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   Donoghue v Stevenson

  Donoghue v Stevenson

 By T. Tanya

Donoghue v Stevenson

·      Jurisdiction: House of Lords

·      Date of decision: 26 May 1932

·      Citation: [1932] UKHL 100, [1932] SC (HL) 31.[1932] AC 562

·      Bench: Lord Buckmaster ,Lord Atkin.Lord Tomlin,Lord Thankerton,Lord Macmillan




Donoghue v Stevenson was a foundational decision in Scots delict law and English tort law by the House of Lords. It shaped the modern concept of negligence, by setting out general principles regarding “duty of care”. This case is also known as the "Paisley snail “or "snail in the bottle" case. The facts involved Mrs. Donoghue drinking a bottle of ginger beer in a cafe in Paisley, Renfrewshire. A dead snail was in the bottle. She fell ill, and she sued the ginger beer manufacturer, Mr. Stevenson. The House of Lords held that the manufacturer had a duty of care to her, which was breached, because it was reasonably foreseeable that failure to ensure the product's safety would lead to harm of consumers. The ruling in this case established the civil law tort of negligence and concerned businesses to observe a duty of care towards their customers.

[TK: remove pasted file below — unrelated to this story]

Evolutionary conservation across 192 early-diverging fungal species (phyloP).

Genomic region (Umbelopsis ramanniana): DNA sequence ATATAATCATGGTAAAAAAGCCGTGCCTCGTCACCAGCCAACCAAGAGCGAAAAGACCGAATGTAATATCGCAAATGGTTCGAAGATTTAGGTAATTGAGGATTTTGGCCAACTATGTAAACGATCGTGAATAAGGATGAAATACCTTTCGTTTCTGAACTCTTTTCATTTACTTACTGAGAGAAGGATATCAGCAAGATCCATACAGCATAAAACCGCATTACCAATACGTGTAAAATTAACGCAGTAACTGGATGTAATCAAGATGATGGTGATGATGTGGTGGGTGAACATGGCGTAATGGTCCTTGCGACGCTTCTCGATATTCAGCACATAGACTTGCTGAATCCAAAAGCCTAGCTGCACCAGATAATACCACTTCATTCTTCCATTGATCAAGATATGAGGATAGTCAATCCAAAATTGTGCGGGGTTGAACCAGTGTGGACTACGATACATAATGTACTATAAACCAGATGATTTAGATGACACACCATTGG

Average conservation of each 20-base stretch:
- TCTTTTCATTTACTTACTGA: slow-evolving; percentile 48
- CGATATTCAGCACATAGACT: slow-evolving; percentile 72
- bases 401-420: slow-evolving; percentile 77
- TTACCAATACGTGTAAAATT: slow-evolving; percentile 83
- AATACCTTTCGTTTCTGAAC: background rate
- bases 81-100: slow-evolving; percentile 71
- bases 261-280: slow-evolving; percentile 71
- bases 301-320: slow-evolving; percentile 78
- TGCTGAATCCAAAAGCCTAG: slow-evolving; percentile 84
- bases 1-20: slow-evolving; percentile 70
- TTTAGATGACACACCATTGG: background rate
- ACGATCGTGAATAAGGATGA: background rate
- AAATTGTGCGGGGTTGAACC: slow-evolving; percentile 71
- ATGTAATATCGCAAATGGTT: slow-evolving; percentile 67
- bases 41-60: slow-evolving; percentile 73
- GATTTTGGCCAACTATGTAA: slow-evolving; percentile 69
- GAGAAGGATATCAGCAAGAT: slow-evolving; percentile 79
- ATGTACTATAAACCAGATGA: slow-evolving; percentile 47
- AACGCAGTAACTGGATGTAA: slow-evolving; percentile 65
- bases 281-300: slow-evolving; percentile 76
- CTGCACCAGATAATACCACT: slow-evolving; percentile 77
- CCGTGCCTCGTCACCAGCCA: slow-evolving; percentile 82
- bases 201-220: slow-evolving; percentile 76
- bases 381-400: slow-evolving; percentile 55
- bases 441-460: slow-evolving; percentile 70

On the evening of Sunday 26 August 1928, during the Glasgow Trades Holiday, Donoghue took a train to Paisley, Renfrewshire. In Paisley, she went to the Wellmeadow Cafe. A friend, who was with her ordered a pear and ice for herself and a Scotsman ice cream float a mix of ice cream and ginger beer, for Donoghue. The owner of the cafe, Francis Minghella, brought over a glass of ice cream and poured ginger beer on it from a brown and opaque bottle labeled "D. Stevenson, Glen Lane, Paisley". Donoghue drank some of the ice cream float. However, when Donoghue's friend poured the remaining ginger beer into the tumbler, a decomposed snail also floated out of the bottle. Donoghue claimed that she felt ill just from seeing the decomposed snail and complained of abdominal pain. She was subsequently diagnosed with severe gastroenteritis and shock. The ginger beer had been manufactured by David Stevenson, who ran a company producing both ginger beer and lemonade at 11 and 12 Glen Lane, Paisley, less than a mile away from the Wellmeadow Cafe. The contact detail for the ginger beer manufacturer was on the bottle label and was recorded by Donoghue's friend.